Content amplification specialist Taboola has launched a continuous-scrolling feed service for publishers, that lets users scroll infinitely after reading an article through information which — its algorithms suggest — matches the reader’s interests. The content can include in-feed videos, products, app downloads, and more.
Put this is your feed: The release comes as news breaks that Taboola is in talks with rival Outbrain to merge, and those talks are described as advanced.
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The New York Daily News is the first publisher partner to test and implement Taboola Feed, and it will do so on its mobile and desktop pages.
But back to the news at hand.
Taboola said it launched this technology to address content-consumption habits derived from social media. Taboola Feed provides meaningful value to consumers who are already adapted to a similar experience on social networks, where they currently spend significant time.
(Maybe. Of course, those channels it seeks to copy typically draw their content from close friends and family members, and not from the world’s ever-expanding pool of Viagra advertisers and fake news merchants.)
The company said Feed offers advertisers an opportunity to reach audiences in a targeted way — leveraging the same formats that are available at scale on social networks, but adjacent to safe and quality editorial content.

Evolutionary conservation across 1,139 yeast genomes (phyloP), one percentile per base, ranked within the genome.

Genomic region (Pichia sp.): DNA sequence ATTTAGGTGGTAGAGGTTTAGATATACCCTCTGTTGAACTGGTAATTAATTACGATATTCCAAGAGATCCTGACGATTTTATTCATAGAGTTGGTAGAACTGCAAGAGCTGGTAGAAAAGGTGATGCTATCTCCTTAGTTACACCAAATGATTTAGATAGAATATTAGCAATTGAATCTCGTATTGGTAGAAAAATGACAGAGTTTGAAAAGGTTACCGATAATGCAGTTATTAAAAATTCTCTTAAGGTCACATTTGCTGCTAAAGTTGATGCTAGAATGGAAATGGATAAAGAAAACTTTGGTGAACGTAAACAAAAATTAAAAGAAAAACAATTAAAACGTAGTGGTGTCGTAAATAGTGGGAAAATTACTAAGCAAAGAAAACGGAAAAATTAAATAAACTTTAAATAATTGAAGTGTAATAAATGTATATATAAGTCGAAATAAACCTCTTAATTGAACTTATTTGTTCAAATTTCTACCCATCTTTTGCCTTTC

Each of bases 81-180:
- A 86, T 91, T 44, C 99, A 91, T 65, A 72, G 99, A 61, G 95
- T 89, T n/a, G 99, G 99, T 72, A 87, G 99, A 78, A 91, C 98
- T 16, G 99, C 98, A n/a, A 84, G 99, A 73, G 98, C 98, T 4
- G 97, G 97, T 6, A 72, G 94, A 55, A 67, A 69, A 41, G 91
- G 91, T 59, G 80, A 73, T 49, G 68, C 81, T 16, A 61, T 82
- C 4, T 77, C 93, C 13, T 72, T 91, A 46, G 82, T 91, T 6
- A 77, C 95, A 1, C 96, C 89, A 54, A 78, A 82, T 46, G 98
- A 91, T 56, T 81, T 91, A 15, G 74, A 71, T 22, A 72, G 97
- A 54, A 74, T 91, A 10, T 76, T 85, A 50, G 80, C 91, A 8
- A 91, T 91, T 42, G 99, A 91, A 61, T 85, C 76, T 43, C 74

The interface of the Feed surfaces ‘cards’ of different information and formats. The publisher has full control over which cards should be organic (recirculating their own editorial content) and which cards should be sponsored (paid by a marketer, sponsored content, in-feed video, products, apps, etc).
The intent is to encourage readers to spend more time on-site and within the publisher’s own environment, while continuing to serve content they may be interested in consuming next.
The New York Daily News has seen an uplift in revenue of 26 per cent, and in engagement of 40 per cent on mobile, since deploying the solution last month. Frankly, that’s a stunning result if it’s true.
“User behaviour evolves as digital environments evolve. Social media platforms have accustomed readers to the behaviour of continuous scrolling,” said Grant Whitmore, Executive VP, Digital, at New York Daily News.
Whitmore said the Taboola Feed mirrors that experience and brings an engaging environment to each article page that was previously only available on social media.
“Imagine an experience like Instagram or Facebook that starts when an article ends on your favourite web site,” said Adam Singolda, CEO and founder of Taboola.
“This marks the end of the ‘widget economy’ and an opportunity to finally streamline the competing priorities publishers have waged for users’ attention throughout their site.”
“I’m confident the Internet will look markedly different in years to come, starting with the change we have announced today.”